We have moved. We are still in boxes, but we are in our new home. Before we left though, there were things I had to take care of. I went to some of my favorite restaurants, I ran my old running routes, and I cleaned out our fridge. In the meat drawer of our fridge sat a glass container that had been there so long I barely recognized it. A week before we left, I was reminded what it was – smelt, little fresh water fish with a small, but fervent following in Chicago. A few days before we left, I finally tried the smelt I had been salting and preserving like anchovies for over two years. Continue reading »
With the sheer volume of cookbooks released on a monthly basis, it is easy to forget about the great ones that are sitting in one’s collection. Yet on Saturday mornings when I am looking for a few dishes to make in the coming week, most of the time I grab a few new books, but with them, I almost always grab the same book -”The Zuni Cafe Cookbook” by Judy Rodgers. Zuni seems to have an endless trove of delicious dishes that feel new despite being published over a decade ago. It is like the pages refresh upon each open. The recipe that stood out on a recent trip through Zuni was salt cod. Continue reading »
When I think of cured fish, I typically think of lox or something Scandanavian. With loads of dried shiitake and kombu in the pantry, however, I wanted to flavor a cured fish, ideally mackerel or trout, with flavors including these ingredients typically included in dashi making. Continue reading »
Some people tell me that they never smoke meats due to lack of equipment. I agree that smoking a fifteen pound pork shoulder without a smoker could be troublesome, but truthfully, not only do you not need a smoker, but you do not even need charcoal or wood to add that amazing flavor to your food. In fact, in this case, you just need a long car ride, a plastic cup and some pistachios.
On the way North to Wisconsin, I grabbed a package of pistachios, shell-on. With a plastic cup full of shells, I wondered if, in addition to pecan hulls that I have been using, other nut shells could double as a source of smoke. After tea-smoking a pork belly in a cast-iron skillet, I thought that it might be a great way to isolate the impact of the nut shells. Continue reading »
Due to a peculiar series of events, I was left with an extra side of salmon early in the week. With that extra salmon on the brain, I got to idea generation. I kept coming back to curing the salmon with liquor. The only things was that I had done that a number of times. I could feel a rut coming on, but then I decide that it was time for me to try my hand and rolling sausages using cling-wrap. With a broken terrine replaced, the need to hand roll a terrine was gone, but a salmon sausage was something I wanted to explore. Continue reading »
With country ham epicness ahead, I wanted to use the last of the Benton’s Country Ham gifted so generously by Mr. Schleifer (remember, the connoisseur of anchovies, country ham, and laksa?) before that whole business started. It is those kind of thoughts that often get me into trouble. I want to use random, free small bits, so I go out of my way for days to find supplies to “use it up”. This was no different. I was paging through Momofuku and saw that Chang uses country ham in place of Yunanese ham while making XO sauce. After reading the recipe and description of XO sauce, despite never having it, I knew that I was going to make it. Continue reading »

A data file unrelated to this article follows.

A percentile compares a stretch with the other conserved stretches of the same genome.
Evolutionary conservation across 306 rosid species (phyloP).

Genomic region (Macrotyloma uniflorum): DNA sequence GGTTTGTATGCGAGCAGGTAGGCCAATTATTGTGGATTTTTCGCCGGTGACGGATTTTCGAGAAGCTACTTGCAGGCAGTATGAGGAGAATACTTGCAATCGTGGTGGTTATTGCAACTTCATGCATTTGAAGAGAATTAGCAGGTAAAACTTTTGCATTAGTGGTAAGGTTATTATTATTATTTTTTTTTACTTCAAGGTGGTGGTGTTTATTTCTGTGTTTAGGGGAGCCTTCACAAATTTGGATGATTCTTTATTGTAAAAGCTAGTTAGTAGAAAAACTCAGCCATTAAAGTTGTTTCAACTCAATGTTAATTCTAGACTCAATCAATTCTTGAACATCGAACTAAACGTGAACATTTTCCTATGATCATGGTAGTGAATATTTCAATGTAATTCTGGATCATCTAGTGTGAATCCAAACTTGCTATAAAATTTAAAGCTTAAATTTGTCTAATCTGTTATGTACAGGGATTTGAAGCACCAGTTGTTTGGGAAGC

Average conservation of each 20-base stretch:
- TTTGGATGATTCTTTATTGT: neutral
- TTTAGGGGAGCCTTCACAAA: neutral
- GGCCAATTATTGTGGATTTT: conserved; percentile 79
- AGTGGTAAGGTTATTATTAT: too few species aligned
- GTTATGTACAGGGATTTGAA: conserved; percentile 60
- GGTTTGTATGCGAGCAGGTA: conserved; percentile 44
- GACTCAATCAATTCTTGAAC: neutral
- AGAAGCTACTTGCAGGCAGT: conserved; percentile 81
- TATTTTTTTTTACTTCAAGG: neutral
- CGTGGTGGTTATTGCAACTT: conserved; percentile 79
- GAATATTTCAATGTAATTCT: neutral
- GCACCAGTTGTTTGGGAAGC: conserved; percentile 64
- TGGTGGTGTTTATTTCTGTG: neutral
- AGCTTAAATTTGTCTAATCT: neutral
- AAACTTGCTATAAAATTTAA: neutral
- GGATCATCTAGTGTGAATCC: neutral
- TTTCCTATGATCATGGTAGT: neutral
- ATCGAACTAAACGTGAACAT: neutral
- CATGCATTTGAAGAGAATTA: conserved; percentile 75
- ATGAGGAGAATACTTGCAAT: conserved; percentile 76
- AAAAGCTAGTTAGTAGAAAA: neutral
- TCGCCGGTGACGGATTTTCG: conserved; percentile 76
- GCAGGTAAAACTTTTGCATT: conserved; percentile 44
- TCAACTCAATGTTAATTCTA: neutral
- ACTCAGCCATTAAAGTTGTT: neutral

Pastrami – I love your sweet/salty cure, your steamed tender fatty slices left thick, the smoke, and that subtle crunch of your rub. The smoke and sweet/salty combo make pastrami so appealing, but what sets it apart from, say, bacon or ham is that crust of spices. That crust not only adds great texture to the cured meat, but a boost of flavor in addition to what is imparted by cure or smoke. Truly a magical meat. Continue reading »
I am going to say it. I do not like cooking fish. I barely like eating cooked fish, but I really, truly, honestly dislike cooking fish. Unlike most things that I don’t like to do, I do not feel like fish cookery is something that I need to get past. I am perfectly happy honoring the mighty fish by fire by leaving it to the experts. However, one project by the amazing “Ideas in Food” crew that caught my attention despite it involving me cooking fish was making fish head cheese. Continue reading »
After eating octopus at each visit to Taxim and again at Vera, I was itching to cook the cephalopod, but was alway intimidated by the beast and scared to put a plate of rubber bands in front of my wife. While Taxim and Vera do it right, I have had my fair share of mutilated, rubbery flesh and, given that I have never cooked it, did not want to do the same. I was researching how cooked octopus behaves and which method involved the most flexibility in cooking time with the least amount of risk. Continue reading »
Low country cuisine is on the rise. For the majority of the country, no one really knows about “Low Country”. For those from there or married to those who are, we have been hearing about its high points for years. For those people paying close attention to recent food writing, the Low Country culture and cuisine seems likely to be the hot 2012 cuisine. Quintessentially American and featuring some of the finest ingredients native to the United States, there are clear reasons that follows the farm-to-table trend into the limelight. There are few areas from which I would choose a farm’s bounty over coastal South Carolina given the climate and rich soil.